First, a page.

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Temporal variability of the ventricular action potential duration (APD) is an important electrophysiological parameter associated with arrhythmogenesis. Respiratoryrelated APD oscillations have recently been observed in humans. This study aims to investigate the underlying driving mechanisms by characterizing the causal interactions between APD, systolic blood pressure (SBP) and respiration in humans in vivo. In 12 subjects with normal ventricles undergoing clinical electrophysiological procedures, recordings were made of the endocardial unipolar electrogram, femoral artery pressure and respiration. The activation recovery interval (ARI) was derived from the electrogram as a conventional surrogate for APD. During the experiment, breathing and heart rate were maintained constant. Data was analyzed by computing the directed coherence between ARI, systolic blood pressure (SBP) and respiration at the respiratory frequency using a linear multivariate autoregressive model that describes both lagged and instantaneous effects. The pathways from respiration to ARI and SBP showed a high directed coherence: 0.68(±0.22) and 0.75(±0.12), respectively. In contrast, the mean directed coherence from SBP to ARI was small: 0.08(±0.08). This suggests that APD oscillations at the respiratory frequency are not simply driven by a mechanical component but they are the result of more complex interactions.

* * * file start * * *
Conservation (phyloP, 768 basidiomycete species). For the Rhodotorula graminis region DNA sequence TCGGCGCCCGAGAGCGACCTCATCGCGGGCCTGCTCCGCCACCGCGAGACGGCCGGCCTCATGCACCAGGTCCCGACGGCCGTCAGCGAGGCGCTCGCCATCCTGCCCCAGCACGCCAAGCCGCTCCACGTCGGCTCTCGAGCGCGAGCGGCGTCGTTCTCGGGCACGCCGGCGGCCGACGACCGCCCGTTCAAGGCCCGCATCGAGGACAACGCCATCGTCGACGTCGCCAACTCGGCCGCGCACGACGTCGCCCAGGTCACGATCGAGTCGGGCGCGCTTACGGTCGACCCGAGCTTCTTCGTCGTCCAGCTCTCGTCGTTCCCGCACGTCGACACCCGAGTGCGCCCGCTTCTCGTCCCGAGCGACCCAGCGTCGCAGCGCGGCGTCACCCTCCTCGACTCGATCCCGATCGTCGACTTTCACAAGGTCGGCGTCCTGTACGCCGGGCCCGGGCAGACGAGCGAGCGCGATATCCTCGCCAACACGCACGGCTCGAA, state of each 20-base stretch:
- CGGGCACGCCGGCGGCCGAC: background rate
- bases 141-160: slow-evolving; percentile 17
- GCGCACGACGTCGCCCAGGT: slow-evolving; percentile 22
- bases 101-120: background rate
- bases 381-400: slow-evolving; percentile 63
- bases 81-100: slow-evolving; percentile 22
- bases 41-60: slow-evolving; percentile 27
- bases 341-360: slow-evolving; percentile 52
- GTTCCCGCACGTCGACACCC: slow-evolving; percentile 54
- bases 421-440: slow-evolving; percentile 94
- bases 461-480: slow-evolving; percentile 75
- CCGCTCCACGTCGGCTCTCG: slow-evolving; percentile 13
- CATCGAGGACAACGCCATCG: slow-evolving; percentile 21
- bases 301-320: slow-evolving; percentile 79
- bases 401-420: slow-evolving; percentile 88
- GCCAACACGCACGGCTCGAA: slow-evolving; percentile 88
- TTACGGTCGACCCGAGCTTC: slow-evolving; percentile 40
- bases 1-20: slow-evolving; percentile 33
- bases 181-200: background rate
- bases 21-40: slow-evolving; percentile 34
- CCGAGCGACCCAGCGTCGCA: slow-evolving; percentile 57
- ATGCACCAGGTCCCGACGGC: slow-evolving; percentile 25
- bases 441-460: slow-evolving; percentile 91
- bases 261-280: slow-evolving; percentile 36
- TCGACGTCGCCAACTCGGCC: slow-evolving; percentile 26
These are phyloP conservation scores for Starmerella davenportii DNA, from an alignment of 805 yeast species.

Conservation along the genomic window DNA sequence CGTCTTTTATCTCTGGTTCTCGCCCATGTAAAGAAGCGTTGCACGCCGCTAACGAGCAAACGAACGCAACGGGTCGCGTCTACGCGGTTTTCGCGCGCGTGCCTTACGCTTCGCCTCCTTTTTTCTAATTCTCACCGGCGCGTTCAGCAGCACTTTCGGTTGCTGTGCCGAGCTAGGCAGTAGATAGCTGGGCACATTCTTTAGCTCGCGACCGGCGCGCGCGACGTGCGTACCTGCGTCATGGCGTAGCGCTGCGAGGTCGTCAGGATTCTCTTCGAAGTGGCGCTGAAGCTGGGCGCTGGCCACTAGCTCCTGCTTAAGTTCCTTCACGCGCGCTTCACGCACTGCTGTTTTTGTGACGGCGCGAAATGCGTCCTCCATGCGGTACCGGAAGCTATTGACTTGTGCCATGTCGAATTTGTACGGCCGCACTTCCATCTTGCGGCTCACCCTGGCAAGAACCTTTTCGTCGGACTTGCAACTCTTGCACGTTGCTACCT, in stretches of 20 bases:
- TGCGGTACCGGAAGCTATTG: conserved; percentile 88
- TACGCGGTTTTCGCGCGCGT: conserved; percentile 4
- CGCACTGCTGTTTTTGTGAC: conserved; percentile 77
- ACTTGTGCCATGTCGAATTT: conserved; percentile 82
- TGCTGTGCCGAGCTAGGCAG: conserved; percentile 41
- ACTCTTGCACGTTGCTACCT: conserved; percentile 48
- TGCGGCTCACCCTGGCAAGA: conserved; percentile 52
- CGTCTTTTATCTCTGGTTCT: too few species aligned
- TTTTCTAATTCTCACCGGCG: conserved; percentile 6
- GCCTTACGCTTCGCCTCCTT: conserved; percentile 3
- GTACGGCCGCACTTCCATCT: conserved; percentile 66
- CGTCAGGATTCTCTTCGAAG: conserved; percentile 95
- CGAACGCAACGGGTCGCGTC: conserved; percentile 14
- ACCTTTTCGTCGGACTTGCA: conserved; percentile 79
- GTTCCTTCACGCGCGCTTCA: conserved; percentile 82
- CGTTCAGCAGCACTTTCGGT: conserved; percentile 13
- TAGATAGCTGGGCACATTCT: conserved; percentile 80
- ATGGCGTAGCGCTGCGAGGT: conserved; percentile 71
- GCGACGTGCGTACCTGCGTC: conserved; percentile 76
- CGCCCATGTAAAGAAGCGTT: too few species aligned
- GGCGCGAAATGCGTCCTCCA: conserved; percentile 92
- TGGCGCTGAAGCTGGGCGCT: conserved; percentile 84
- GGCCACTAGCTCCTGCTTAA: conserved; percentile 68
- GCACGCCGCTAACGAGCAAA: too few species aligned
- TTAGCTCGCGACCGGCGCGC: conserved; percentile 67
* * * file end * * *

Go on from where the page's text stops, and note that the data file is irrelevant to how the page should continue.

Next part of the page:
Original publication




Conference paper

Publication Date





621 - 624